Function: This is straightforward, and won’t take much time. Explain what a compass is for and how it might be used, referencing examples such as finding your way in the woods or navigating across the ocean. Ask the students if they have ever used a compass, and invite them to tell their own stories about how they did so. Parts: There are many kinds of compasses, but for this introductory lesson it would be best to start with the simplest kind. There are three main parts to this type of compass: the needle, the degree dial, and the compass rose at the center. The needle and compass rose are obvious enough; these are the tools you must line up correctly to determine in what direction you’re heading. The degree dial is more complicated, and it’s up to you whether you want to just mention it in passing or explain what it represents. The Degree Dial: If you’re dealing with younger kids, you might want to skip over this part and just focus on how to use a compass to help you travel North, South, East, and West (and perhaps NE, NW, SE, and SW as well). For older kids, you can review the fact that a circle has 360 degrees and point out that North is at 0 degrees, with East at 90 degrees, South at 180 degrees, and West at 270 degrees. Breaking down the directions into degrees is useful for those times when you want to travel in a direction other than simply South or Southeast. Usage: Using a simple compass is straightforward and shouldn’t be hard to explain. Start by emphasizing that the colored part of the needle should always be lined up with North before you can take a reading (usually it’s red or green). Demonstrate taking a reading by first asking the students to identify an object in the room (such as a chalkboard). Holding the compass out in front of you, turn it so that the red part of the needle lines up with the “N” and then estimate the direction you would need to take to reach the chalkboard or other object. Continue demonstrating and letting students try this out for themselves until they appear to have a grasp of basic compass usage.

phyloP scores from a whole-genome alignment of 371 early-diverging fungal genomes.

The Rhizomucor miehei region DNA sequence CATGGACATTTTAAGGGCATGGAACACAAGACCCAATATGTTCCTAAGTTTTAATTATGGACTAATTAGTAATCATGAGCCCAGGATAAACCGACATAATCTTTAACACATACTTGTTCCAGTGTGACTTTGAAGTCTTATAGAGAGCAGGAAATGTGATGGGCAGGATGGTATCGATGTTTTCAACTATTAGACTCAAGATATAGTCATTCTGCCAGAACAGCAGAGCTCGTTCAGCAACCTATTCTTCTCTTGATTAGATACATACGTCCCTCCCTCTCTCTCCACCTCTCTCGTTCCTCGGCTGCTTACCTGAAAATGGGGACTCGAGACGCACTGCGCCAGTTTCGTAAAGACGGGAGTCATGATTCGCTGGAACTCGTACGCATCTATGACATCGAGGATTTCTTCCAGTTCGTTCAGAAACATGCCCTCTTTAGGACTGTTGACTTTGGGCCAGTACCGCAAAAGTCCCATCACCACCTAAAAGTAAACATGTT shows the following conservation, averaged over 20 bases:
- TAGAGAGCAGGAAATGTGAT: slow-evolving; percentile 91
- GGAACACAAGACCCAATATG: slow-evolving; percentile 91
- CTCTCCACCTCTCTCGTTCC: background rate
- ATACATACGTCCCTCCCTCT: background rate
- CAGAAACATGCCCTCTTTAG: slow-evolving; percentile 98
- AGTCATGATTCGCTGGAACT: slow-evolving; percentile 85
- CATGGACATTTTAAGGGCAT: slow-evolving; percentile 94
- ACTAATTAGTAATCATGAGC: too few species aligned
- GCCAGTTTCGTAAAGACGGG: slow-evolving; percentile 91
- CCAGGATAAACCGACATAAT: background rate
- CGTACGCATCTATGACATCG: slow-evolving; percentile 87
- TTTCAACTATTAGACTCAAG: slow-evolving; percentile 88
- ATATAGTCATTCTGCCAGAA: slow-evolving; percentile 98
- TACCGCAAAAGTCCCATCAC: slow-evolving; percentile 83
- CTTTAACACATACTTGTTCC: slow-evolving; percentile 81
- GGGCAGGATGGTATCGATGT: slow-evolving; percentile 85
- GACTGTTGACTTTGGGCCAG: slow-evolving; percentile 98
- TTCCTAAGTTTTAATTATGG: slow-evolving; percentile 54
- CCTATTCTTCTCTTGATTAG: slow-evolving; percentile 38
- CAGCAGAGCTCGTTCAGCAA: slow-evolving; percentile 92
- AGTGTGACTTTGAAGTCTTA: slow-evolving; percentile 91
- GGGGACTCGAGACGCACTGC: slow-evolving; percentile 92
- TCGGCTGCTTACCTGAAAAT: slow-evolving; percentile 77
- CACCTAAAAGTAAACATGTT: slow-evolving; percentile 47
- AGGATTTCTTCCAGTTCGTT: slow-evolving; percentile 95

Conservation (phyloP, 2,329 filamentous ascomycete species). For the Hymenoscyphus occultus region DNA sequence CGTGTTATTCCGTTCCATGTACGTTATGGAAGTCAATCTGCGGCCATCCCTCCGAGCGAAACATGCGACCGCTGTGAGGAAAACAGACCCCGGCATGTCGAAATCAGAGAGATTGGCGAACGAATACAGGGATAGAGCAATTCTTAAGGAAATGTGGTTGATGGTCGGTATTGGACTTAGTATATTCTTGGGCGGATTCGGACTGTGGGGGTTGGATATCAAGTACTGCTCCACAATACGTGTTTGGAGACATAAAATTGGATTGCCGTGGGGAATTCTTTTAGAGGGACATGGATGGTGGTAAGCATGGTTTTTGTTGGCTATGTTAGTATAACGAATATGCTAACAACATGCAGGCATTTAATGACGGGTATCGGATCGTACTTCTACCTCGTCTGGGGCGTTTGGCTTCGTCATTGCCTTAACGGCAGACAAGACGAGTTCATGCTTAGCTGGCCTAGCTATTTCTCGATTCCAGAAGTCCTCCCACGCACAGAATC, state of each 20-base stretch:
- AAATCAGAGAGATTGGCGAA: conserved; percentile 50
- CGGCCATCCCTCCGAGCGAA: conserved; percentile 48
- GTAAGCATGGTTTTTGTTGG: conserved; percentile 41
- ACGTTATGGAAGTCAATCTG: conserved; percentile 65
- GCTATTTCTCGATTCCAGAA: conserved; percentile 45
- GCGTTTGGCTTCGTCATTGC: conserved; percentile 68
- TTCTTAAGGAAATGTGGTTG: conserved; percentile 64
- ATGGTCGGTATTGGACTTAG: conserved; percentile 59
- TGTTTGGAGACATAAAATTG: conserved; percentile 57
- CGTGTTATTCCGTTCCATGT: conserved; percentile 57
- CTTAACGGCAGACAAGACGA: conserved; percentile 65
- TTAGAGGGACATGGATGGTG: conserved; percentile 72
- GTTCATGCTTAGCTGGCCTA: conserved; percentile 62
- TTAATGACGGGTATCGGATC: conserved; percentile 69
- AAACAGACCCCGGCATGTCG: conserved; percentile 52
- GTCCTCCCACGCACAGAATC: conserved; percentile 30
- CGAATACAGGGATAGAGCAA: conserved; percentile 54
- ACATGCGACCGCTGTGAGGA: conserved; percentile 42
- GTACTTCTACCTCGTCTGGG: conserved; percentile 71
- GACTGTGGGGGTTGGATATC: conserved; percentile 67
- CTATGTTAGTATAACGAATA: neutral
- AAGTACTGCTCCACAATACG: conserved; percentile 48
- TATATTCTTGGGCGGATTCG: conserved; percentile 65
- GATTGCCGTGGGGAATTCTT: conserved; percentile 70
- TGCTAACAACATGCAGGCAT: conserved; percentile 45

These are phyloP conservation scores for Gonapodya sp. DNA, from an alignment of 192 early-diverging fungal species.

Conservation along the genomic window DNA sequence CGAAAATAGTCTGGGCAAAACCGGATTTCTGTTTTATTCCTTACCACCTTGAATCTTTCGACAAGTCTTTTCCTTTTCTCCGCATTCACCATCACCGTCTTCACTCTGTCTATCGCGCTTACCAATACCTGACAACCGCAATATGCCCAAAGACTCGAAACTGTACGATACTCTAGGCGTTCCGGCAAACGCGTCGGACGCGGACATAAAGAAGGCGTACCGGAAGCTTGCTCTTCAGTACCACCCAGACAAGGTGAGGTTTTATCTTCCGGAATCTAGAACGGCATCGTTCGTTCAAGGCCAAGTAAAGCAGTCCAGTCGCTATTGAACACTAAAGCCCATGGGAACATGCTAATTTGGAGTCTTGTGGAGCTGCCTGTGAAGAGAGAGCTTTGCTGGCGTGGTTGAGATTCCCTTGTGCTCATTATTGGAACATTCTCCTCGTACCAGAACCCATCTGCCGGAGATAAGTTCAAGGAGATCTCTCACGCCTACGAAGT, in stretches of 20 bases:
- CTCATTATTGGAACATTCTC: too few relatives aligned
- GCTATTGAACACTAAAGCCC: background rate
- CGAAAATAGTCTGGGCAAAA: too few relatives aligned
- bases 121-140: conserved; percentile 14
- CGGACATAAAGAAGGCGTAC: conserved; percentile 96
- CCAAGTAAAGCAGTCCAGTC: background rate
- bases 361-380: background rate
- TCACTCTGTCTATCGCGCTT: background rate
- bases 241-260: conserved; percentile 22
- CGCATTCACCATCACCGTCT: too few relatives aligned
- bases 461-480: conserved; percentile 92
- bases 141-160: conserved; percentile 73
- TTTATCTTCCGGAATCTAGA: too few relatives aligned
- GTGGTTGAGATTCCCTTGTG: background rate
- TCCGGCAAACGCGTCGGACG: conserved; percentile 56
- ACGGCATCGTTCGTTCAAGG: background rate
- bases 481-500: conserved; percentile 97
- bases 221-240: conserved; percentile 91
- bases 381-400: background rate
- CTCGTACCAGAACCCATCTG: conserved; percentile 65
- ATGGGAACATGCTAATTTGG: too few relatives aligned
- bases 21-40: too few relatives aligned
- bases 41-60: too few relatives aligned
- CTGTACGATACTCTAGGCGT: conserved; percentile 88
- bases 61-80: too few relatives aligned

Step 3: Practice and Activities

Using a compass is a hands-on skill, and one that the students should be given time and opportunity to practice. Lead them through one or more of the following activities, depending on time constraints and how much practice they need. Maps: Print out maps for the students, whether of their hometown, the country, or the entire world, and have them use their compass to plot pathways from one location to another. You can assign them goals, such as “Tell me what direction you would take to go from Chicago to Springfield,” or have them come up with their own. Create a scavenger hunt: Prepare a scavenger hunt for students to follow in pairs or small groups. Provide a list of directions and checkpoints, such as “First go 10 steps North, then 5 steps East, then 12 steps Northwest.” For a more precise course, you could also use degrees for the directions and feet or meters for the distances. This activity is best done somewhere outside, such as a playground or courtyard, or perhaps through the school hallways. Student-designed scavenger hunts: Let the students create their own scavenger hunts. Put them into small groups and have each design a course for another of the groups to follow. This will take longer than handing them a pre-determined course, but it will engage students’ creativity and motivates them to be precise in their calculations. Either way, this hands-on practice should make the experience of using a compass more memorable, and help them better retain the skills and knowledge required. Image by Pexels from Pixabay